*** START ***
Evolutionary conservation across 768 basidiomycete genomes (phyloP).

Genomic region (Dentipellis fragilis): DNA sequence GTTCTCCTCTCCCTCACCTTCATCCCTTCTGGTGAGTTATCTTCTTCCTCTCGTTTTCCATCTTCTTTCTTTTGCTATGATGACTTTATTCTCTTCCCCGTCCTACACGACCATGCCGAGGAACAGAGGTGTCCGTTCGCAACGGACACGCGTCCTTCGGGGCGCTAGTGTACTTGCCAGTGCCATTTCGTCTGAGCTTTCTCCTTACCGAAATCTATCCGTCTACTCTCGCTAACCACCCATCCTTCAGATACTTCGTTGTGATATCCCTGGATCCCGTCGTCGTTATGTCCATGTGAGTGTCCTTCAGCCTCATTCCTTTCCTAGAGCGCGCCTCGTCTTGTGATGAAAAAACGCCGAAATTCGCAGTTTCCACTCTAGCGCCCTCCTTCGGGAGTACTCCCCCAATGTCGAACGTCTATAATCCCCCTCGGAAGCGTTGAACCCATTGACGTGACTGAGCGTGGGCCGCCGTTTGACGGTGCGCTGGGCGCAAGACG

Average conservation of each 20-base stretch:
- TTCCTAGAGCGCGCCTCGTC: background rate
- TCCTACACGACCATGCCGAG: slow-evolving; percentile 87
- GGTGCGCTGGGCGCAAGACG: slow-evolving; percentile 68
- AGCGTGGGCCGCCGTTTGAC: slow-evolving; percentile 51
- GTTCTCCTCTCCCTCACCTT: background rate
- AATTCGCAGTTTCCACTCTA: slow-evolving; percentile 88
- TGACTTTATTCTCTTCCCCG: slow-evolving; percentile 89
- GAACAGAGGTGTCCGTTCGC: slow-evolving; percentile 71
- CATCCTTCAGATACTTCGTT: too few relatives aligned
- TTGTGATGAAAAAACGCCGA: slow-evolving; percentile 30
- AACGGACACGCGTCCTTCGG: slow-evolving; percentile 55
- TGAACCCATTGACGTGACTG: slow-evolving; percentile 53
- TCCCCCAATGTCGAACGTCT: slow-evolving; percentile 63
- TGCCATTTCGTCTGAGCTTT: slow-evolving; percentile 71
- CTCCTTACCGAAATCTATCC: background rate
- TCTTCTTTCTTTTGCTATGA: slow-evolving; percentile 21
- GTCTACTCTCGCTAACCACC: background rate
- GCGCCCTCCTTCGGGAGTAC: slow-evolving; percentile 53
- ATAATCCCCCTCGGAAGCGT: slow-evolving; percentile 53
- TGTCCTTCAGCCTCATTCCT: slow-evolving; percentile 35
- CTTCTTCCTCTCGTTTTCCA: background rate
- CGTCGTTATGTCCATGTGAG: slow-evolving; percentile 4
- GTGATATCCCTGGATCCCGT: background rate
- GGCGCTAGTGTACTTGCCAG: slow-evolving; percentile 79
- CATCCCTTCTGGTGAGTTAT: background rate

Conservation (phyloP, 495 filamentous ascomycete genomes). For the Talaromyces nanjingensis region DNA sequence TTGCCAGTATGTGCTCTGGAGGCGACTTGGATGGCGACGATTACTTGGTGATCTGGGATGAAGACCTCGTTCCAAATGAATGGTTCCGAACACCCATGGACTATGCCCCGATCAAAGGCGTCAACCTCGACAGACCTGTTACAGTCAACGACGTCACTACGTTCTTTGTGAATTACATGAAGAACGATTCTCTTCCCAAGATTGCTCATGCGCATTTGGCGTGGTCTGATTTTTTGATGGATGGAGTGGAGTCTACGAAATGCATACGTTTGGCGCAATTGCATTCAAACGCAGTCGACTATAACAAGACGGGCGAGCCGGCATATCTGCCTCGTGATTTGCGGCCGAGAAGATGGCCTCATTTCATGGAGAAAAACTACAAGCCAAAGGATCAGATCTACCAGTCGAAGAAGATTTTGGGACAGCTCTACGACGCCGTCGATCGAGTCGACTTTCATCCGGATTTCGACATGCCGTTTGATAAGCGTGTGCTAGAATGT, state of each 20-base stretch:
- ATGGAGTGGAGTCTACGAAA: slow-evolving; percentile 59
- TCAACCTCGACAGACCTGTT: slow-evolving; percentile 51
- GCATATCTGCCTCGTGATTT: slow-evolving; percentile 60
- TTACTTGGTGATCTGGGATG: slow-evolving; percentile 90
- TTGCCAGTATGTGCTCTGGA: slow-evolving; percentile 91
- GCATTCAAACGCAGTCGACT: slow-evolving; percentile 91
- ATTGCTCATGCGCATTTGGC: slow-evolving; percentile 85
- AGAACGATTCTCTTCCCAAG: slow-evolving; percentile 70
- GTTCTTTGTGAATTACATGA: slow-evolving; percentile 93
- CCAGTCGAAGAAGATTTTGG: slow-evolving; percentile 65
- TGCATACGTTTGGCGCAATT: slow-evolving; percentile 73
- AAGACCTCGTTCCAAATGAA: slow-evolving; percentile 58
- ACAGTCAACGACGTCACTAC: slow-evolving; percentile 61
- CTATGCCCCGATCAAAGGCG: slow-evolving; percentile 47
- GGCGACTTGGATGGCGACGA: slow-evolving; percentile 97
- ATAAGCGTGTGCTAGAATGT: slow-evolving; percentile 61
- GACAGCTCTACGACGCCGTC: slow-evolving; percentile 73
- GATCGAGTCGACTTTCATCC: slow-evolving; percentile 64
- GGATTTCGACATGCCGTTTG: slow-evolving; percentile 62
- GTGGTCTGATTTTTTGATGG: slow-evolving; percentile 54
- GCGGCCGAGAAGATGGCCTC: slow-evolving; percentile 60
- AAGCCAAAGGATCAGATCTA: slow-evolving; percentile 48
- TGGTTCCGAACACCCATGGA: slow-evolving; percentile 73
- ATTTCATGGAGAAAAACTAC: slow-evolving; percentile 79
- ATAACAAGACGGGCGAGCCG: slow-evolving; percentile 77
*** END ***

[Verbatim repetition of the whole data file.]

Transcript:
Evolutionary conservation across 768 basidiomycete genomes (phyloP).

Genomic region (Dentipellis fragilis): DNA sequence GTTCTCCTCTCCCTCACCTTCATCCCTTCTGGTGAGTTATCTTCTTCCTCTCGTTTTCCATCTTCTTTCTTTTGCTATGATGACTTTATTCTCTTCCCCGTCCTACACGACCATGCCGAGGAACAGAGGTGTCCGTTCGCAACGGACACGCGTCCTTCGGGGCGCTAGTGTACTTGCCAGTGCCATTTCGTCTGAGCTTTCTCCTTACCGAAATCTATCCGTCTACTCTCGCTAACCACCCATCCTTCAGATACTTCGTTGTGATATCCCTGGATCCCGTCGTCGTTATGTCCATGTGAGTGTCCTTCAGCCTCATTCCTTTCCTAGAGCGCGCCTCGTCTTGTGATGAAAAAACGCCGAAATTCGCAGTTTCCACTCTAGCGCCCTCCTTCGGGAGTACTCCCCCAATGTCGAACGTCTATAATCCCCCTCGGAAGCGTTGAACCCATTGACGTGACTGAGCGTGGGCCGCCGTTTGACGGTGCGCTGGGCGCAAGACG

Average conservation of each 20-base stretch:
- TTCCTAGAGCGCGCCTCGTC: background rate
- TCCTACACGACCATGCCGAG: slow-evolving; percentile 87
- GGTGCGCTGGGCGCAAGACG: slow-evolving; percentile 68
- AGCGTGGGCCGCCGTTTGAC: slow-evolving; percentile 51
- GTTCTCCTCTCCCTCACCTT: background rate
- AATTCGCAGTTTCCACTCTA: slow-evolving; percentile 88
- TGACTTTATTCTCTTCCCCG: slow-evolving; percentile 89
- GAACAGAGGTGTCCGTTCGC: slow-evolving; percentile 71
- CATCCTTCAGATACTTCGTT: too few relatives aligned
- TTGTGATGAAAAAACGCCGA: slow-evolving; percentile 30
- AACGGACACGCGTCCTTCGG: slow-evolving; percentile 55
- TGAACCCATTGACGTGACTG: slow-evolving; percentile 53
- TCCCCCAATGTCGAACGTCT: slow-evolving; percentile 63
- TGCCATTTCGTCTGAGCTTT: slow-evolving; percentile 71
- CTCCTTACCGAAATCTATCC: background rate
- TCTTCTTTCTTTTGCTATGA: slow-evolving; percentile 21
- GTCTACTCTCGCTAACCACC: background rate
- GCGCCCTCCTTCGGGAGTAC: slow-evolving; percentile 53
- ATAATCCCCCTCGGAAGCGT: slow-evolving; percentile 53
- TGTCCTTCAGCCTCATTCCT: slow-evolving; percentile 35
- CTTCTTCCTCTCGTTTTCCA: background rate
- CGTCGTTATGTCCATGTGAG: slow-evolving; percentile 4
- GTGATATCCCTGGATCCCGT: background rate
- GGCGCTAGTGTACTTGCCAG: slow-evolving; percentile 79
- CATCCCTTCTGGTGAGTTAT: background rate

Conservation (phyloP, 495 filamentous ascomycete genomes). For the Talaromyces nanjingensis region DNA sequence TTGCCAGTATGTGCTCTGGAGGCGACTTGGATGGCGACGATTACTTGGTGATCTGGGATGAAGACCTCGTTCCAAATGAATGGTTCCGAACACCCATGGACTATGCCCCGATCAAAGGCGTCAACCTCGACAGACCTGTTACAGTCAACGACGTCACTACGTTCTTTGTGAATTACATGAAGAACGATTCTCTTCCCAAGATTGCTCATGCGCATTTGGCGTGGTCTGATTTTTTGATGGATGGAGTGGAGTCTACGAAATGCATACGTTTGGCGCAATTGCATTCAAACGCAGTCGACTATAACAAGACGGGCGAGCCGGCATATCTGCCTCGTGATTTGCGGCCGAGAAGATGGCCTCATTTCATGGAGAAAAACTACAAGCCAAAGGATCAGATCTACCAGTCGAAGAAGATTTTGGGACAGCTCTACGACGCCGTCGATCGAGTCGACTTTCATCCGGATTTCGACATGCCGTTTGATAAGCGTGTGCTAGAATGT, state of each 20-base stretch:
- ATGGAGTGGAGTCTACGAAA: slow-evolving; percentile 59
- TCAACCTCGACAGACCTGTT: slow-evolving; percentile 51
- GCATATCTGCCTCGTGATTT: slow-evolving; percentile 60
- TTACTTGGTGATCTGGGATG: slow-evolving; percentile 90
- TTGCCAGTATGTGCTCTGGA: slow-evolving; percentile 91
- GCATTCAAACGCAGTCGACT: slow-evolving; percentile 91
- ATTGCTCATGCGCATTTGGC: slow-evolving; percentile 85
- AGAACGATTCTCTTCCCAAG: slow-evolving; percentile 70
- GTTCTTTGTGAATTACATGA: slow-evolving; percentile 93
- CCAGTCGAAGAAGATTTTGG: slow-evolving; percentile 65
- TGCATACGTTTGGCGCAATT: slow-evolving; percentile 73
- AAGACCTCGTTCCAAATGAA: slow-evolving; percentile 58
- ACAGTCAACGACGTCACTAC: slow-evolving; percentile 61
- CTATGCCCCGATCAAAGGCG: slow-evolving; percentile 47
- GGCGACTTGGATGGCGACGA: slow-evolving; percentile 97
- ATAAGCGTGTGCTAGAATGT: slow-evolving; percentile 61
- GACAGCTCTACGACGCCGTC: slow-evolving; percentile 73
- GATCGAGTCGACTTTCATCC: slow-evolving; percentile 64
- GGATTTCGACATGCCGTTTG: slow-evolving; percentile 62
- GTGGTCTGATTTTTTGATGG: slow-evolving; percentile 54
- GCGGCCGAGAAGATGGCCTC: slow-evolving; percentile 60
- AAGCCAAAGGATCAGATCTA: slow-evolving; percentile 48
- TGGTTCCGAACACCCATGGA: slow-evolving; percentile 73
- ATTTCATGGAGAAAAACTAC: slow-evolving; percentile 79
- ATAACAAGACGGGCGAGCCG: slow-evolving; percentile 77